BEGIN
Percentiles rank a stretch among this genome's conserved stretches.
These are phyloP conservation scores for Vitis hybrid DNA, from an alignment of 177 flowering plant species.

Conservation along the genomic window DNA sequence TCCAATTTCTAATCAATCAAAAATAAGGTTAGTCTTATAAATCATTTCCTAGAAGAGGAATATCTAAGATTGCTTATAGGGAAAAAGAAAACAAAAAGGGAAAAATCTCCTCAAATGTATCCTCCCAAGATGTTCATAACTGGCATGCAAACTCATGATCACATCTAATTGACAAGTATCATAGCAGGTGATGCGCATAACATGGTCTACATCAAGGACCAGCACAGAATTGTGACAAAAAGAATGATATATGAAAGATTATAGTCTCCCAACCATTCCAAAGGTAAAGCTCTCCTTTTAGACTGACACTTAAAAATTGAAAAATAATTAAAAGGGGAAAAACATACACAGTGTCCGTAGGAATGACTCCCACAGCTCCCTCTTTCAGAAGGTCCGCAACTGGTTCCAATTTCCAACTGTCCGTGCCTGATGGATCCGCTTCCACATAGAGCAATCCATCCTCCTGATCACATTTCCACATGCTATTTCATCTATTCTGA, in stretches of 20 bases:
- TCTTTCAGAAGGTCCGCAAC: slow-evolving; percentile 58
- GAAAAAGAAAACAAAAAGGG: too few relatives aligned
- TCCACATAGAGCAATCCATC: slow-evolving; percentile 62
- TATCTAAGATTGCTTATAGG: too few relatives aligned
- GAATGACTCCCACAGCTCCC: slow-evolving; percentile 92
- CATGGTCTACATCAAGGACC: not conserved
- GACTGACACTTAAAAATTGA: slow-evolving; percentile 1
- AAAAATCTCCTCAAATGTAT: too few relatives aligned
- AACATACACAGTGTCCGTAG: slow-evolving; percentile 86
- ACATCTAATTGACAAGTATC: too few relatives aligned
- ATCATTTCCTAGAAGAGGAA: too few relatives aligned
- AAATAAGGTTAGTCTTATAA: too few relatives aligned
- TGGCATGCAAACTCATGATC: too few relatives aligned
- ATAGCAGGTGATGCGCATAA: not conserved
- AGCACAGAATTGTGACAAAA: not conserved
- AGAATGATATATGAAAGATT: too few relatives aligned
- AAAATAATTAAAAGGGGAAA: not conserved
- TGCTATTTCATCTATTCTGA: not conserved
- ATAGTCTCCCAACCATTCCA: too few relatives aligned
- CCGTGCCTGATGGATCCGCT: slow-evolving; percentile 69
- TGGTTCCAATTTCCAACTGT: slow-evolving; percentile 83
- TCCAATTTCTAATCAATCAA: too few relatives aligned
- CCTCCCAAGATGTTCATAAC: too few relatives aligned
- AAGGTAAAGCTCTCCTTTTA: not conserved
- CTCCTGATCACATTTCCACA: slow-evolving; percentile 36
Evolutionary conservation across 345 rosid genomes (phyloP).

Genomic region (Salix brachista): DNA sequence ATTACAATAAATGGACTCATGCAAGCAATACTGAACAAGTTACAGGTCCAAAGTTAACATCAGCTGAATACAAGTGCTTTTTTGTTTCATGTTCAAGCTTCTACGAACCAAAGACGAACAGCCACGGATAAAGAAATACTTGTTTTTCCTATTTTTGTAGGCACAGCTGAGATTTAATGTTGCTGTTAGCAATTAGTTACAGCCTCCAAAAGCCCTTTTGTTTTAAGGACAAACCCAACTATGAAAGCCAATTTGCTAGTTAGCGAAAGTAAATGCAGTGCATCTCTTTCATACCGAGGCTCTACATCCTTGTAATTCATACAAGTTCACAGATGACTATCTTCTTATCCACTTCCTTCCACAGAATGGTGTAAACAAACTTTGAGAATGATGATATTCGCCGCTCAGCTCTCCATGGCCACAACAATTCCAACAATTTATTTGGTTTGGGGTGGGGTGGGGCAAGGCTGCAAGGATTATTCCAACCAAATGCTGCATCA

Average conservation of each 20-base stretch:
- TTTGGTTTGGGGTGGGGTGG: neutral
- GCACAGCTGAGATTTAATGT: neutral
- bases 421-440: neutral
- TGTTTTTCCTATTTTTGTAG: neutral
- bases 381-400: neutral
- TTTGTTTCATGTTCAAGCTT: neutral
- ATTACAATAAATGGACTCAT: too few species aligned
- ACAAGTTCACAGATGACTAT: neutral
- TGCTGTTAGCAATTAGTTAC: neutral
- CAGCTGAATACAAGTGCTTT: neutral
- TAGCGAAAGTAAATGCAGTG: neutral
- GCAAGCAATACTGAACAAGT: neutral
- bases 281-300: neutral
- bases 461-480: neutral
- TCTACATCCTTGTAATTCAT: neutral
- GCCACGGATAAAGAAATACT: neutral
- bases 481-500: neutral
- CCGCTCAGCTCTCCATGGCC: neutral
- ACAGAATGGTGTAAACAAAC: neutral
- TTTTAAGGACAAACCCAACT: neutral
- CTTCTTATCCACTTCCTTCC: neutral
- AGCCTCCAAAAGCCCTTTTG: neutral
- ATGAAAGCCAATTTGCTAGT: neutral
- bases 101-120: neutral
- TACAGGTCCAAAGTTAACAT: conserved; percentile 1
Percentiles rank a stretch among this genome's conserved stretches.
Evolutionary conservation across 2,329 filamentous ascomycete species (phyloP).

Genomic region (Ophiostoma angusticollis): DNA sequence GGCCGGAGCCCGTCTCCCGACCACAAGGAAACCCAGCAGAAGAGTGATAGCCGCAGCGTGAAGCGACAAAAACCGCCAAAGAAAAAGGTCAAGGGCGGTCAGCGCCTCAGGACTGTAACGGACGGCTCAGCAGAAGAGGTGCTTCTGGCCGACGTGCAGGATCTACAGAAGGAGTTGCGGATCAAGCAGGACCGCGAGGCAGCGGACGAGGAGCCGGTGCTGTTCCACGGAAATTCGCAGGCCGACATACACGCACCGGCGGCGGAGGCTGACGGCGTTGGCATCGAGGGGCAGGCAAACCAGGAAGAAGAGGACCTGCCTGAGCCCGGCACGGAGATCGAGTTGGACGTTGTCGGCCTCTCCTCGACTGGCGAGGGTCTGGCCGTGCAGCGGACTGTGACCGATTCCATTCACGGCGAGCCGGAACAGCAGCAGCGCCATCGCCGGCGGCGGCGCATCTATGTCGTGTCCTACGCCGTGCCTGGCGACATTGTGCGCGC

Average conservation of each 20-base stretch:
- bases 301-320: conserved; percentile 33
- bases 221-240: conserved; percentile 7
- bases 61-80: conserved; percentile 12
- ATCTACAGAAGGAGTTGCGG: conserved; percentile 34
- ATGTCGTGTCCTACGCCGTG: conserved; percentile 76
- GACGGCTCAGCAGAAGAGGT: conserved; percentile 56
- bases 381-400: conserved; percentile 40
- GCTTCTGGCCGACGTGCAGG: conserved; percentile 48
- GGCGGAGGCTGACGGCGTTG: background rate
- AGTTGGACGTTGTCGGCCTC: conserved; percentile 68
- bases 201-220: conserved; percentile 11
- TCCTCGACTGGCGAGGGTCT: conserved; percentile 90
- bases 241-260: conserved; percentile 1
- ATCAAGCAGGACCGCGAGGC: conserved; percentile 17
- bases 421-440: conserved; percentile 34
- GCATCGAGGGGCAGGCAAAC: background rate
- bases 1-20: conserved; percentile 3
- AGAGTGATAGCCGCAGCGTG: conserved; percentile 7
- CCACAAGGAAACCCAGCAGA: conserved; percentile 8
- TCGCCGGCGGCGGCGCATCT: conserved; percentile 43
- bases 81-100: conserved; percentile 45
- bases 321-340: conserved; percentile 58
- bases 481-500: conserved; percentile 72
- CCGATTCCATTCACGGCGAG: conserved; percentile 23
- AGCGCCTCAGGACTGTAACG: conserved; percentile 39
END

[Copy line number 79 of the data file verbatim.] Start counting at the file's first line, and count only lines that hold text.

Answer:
- CCACAAGGAAACCCAGCAGA: conserved; percentile 8